Lt. Gov. Suzanne Crouch, the Indiana Office of Community and Rural Affairs and the Indiana Destination Development Corporation announced the development of the Heritage Trail plan. In partnership with the Indiana University Center for Rural Engagement, the Heritage Trail aims to tell comprehensive stories inclusive of all backgrounds with a concentration on sharing typically underrepresented heritage. Heritage trails are recreational and educational walking, biking and driving routes that provide opportunities to explore and experience regional histories. Heritage trails come in many forms, with many using a combination of informational exhibits, staffed demonstration sites and a wide range of digital and interactive media to help us learn about our past while shaping our future. By combining exciting physical sites and cutting-edge digital components, the Indiana Heritage Trail will provide a valuable opportunity to showcase the state’s commitment to learning and innovation for all communities. Through the development of the Heritage Trail plan, project coordinators will research best practices for heritage-related trails across the U.S., conduct an analysis of historic and significant sites in the state of Indiana, gather public input, identify and map potential trail themes and form a planning committee to bring the project to fruition. Project planners will explore potential trail themes including Black history, Native American history, European immigration patterns, industrial and environmental impacts and arts and culture heritage. The final plan for the Heritage Trail is expected to be completed by June 30, 2022. Currently, IU CRE, OCRA and IDDC are working to identify and conduct outreach to key stakeholders, and plan to develop maps and themes for the Heritage Trail plan by January of 2022. To share ideas for sites, stories, and events that could be included in the Heritage Trail, visit bit.ly/HeritageTrailIN.
The National Blacks in Travel & Tourism Collaborative (BTT) working in partnership with the Cultural Heritage Alliance for Tourism, Inc. (CHAT), a Black-owned receptive tour operator based in Miami, FL, is launching the Black Cultural Heritage Road Trip on May 30. The Black Cultural Heritage Tours (BCHT) team will travel throughout the United States curating local, immersive Black cultural heritage tour itineraries and experiences through connections with the people and places that have shaped Black communities from the past to the present. “As the only Black-owned receptive tour operator in the U.S., our mission is to create inclusion and engagement of local Black cultural heritage community assets in the multibillion-dollar tourism industry, spurring economic growth and sustainability for small businesses and cultural institutions in underserved Black communities,” said Stephanie Jones, president of CHAT and founder of BTT. The BCHT itineraries aim to illuminate, amplify, protect, and preserve cultural heritage throughout the United States through storytelling and authentic local experiences that are life-affirming and sustainable.Continue reading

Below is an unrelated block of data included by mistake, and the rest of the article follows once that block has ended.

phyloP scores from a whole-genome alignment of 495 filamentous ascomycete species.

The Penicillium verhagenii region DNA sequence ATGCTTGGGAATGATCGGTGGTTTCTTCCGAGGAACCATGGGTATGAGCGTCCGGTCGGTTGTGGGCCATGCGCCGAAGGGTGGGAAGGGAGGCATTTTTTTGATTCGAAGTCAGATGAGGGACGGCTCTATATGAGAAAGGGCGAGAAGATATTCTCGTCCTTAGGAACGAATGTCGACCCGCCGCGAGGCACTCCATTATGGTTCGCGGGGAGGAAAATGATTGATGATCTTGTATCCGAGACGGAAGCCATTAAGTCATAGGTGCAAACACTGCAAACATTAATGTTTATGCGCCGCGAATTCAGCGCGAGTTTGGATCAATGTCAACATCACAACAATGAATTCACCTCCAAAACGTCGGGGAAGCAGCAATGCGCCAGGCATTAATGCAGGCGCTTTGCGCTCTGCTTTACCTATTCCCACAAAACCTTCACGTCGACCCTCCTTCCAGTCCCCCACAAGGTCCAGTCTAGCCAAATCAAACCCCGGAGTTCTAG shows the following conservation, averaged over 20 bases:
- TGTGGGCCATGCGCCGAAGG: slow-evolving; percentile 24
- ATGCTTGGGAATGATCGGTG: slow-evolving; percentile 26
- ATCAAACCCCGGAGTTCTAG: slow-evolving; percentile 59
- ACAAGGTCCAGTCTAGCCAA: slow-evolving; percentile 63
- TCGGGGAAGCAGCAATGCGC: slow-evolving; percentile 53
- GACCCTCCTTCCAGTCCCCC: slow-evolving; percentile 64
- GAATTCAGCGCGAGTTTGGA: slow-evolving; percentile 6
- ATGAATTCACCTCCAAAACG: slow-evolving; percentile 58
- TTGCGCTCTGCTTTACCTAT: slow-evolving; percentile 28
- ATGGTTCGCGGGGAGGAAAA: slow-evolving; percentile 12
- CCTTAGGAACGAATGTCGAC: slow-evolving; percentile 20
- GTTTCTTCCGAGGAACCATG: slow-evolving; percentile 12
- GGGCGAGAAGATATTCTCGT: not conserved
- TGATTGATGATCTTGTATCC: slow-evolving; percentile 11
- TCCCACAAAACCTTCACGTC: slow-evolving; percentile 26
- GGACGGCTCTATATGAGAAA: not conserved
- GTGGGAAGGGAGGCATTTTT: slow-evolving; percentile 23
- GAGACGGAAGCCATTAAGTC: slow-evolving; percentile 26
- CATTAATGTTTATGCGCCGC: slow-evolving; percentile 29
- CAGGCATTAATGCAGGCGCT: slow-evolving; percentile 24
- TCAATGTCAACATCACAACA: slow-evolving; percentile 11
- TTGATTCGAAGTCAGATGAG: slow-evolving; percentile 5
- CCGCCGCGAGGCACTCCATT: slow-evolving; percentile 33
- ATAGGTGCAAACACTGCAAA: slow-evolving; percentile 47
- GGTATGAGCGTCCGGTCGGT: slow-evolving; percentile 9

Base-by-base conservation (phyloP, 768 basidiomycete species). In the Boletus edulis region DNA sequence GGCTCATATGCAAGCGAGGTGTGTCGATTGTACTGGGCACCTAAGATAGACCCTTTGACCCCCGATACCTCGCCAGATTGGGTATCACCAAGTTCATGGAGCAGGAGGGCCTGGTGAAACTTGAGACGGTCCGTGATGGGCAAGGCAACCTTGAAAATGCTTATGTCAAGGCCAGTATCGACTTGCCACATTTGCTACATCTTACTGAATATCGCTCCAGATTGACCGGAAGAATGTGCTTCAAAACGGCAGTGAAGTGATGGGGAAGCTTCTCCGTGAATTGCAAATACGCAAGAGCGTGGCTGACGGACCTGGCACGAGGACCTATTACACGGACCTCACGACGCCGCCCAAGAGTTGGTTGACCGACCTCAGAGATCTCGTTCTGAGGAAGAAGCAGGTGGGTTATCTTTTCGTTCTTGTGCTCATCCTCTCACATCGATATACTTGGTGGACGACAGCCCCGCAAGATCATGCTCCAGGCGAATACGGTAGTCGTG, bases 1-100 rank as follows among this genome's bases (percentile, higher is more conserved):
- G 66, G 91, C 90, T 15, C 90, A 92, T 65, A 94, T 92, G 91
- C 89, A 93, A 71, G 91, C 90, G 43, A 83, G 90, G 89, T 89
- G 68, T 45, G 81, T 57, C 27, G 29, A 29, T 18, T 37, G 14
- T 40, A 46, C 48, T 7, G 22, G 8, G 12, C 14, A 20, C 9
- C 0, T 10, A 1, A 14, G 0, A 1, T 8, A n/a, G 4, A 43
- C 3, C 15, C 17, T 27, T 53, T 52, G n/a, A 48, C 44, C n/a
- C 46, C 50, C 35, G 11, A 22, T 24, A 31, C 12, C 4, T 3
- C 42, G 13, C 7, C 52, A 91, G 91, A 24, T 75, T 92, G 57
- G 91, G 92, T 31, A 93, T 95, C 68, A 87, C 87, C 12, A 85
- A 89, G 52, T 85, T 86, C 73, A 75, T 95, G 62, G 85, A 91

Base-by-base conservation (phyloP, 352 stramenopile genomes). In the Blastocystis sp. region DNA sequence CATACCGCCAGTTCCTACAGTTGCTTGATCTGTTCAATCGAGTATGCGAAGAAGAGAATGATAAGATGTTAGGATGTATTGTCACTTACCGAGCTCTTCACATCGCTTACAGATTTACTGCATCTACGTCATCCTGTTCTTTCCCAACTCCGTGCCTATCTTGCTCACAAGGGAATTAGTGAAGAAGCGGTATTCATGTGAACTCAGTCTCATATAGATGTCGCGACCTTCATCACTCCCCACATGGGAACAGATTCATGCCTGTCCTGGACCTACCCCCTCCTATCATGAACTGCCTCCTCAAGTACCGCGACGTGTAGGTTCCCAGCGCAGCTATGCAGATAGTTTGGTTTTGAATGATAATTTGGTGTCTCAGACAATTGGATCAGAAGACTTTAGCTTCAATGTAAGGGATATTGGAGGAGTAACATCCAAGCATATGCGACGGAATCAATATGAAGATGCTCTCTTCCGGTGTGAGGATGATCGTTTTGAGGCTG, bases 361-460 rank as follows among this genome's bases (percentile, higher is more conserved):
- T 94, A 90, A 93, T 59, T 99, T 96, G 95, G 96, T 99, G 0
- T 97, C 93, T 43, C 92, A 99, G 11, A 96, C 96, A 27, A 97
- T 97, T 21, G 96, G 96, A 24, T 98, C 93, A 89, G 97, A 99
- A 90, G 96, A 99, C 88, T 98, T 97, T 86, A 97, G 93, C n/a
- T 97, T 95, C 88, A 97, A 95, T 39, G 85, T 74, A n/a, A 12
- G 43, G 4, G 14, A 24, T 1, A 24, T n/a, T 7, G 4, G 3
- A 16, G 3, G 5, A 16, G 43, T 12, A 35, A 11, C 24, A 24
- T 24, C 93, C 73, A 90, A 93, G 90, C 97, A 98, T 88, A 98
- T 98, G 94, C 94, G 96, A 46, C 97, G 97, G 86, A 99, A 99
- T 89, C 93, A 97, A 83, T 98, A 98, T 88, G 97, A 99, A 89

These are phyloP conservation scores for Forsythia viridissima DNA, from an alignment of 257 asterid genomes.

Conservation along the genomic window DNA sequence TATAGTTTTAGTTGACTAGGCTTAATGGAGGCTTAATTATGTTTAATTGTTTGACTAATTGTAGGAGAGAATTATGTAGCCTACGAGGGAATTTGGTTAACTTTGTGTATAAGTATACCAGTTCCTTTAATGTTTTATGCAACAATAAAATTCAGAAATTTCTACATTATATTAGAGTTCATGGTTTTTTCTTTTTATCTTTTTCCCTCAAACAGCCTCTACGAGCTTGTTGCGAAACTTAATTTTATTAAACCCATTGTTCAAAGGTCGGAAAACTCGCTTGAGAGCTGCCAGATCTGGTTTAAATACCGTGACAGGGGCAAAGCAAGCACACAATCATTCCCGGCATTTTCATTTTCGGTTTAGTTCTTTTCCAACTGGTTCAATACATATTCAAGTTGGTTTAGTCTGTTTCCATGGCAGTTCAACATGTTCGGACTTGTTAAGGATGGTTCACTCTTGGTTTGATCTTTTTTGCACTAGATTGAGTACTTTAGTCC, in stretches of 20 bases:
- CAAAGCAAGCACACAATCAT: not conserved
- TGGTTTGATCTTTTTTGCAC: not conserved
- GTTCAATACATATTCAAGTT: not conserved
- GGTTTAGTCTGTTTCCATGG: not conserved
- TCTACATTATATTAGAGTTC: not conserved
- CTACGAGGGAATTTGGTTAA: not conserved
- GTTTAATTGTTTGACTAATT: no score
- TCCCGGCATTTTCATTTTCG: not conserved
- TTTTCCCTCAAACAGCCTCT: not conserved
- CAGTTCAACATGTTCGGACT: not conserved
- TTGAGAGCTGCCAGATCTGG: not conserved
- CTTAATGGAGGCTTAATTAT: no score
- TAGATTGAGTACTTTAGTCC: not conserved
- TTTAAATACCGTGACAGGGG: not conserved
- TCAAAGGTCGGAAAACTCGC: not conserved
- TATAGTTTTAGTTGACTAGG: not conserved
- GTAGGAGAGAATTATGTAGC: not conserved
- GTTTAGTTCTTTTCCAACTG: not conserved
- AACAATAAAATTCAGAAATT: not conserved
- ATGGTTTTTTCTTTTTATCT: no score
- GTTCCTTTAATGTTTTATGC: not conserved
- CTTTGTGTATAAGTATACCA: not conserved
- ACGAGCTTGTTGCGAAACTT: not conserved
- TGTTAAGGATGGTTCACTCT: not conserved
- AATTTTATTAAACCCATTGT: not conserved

St. Louis doesn’t just promote, but celebrates its Black-owned businesses and heritage, offering travelers more than a few experiences to support local Black entrepreneurs. Culinary experiences are an easy one. Gourmet Soul Restaurant is reinventing traditional soul food in fun, innovative ways, while places like Turn are putting a healthy spin on comfort food. Pharaohs Donuts and La Patisserie Chouquette bring the sweetness with both local favorites and fancier pastries, offering curbside orders and – in Pharohs case – the occasional free afternoon giveaway! It’s not just culinary discoveries. Hospitality icons like Central West End Bed and Breakfast allow visitors to support Black-owned accommodations. A bit of yoga The Collective or art-based mindfulness at Shine In All Shades provide unique escapes all run by Black locals. Retail therapy is still a thing, supporting local businesses like the jewelry makers on display at Diversity Gallery or the authors sold at EyeSeeMe Bookstore. And while so much talk has erupted about tearing down and defacing statues, St. Louis is proud of its statues celebrating Black history, including Frankie Muse Freeman (Kiener Plaza), Harriett and Dred Scott (Old Courthouse), George Washington Carver (Missouri Botanical Gardens), and Ozzie Smith, Bob Gibson, Lou Brock and James Cool Papa Bell (Busch Stadium). Visits to the Scott Joplin House or the National Blues Museum will bring the sounds of some of the nation’s most iconic Black musicians to life. For more information and resources to plan your trip, visit: https://explorestlouis.com/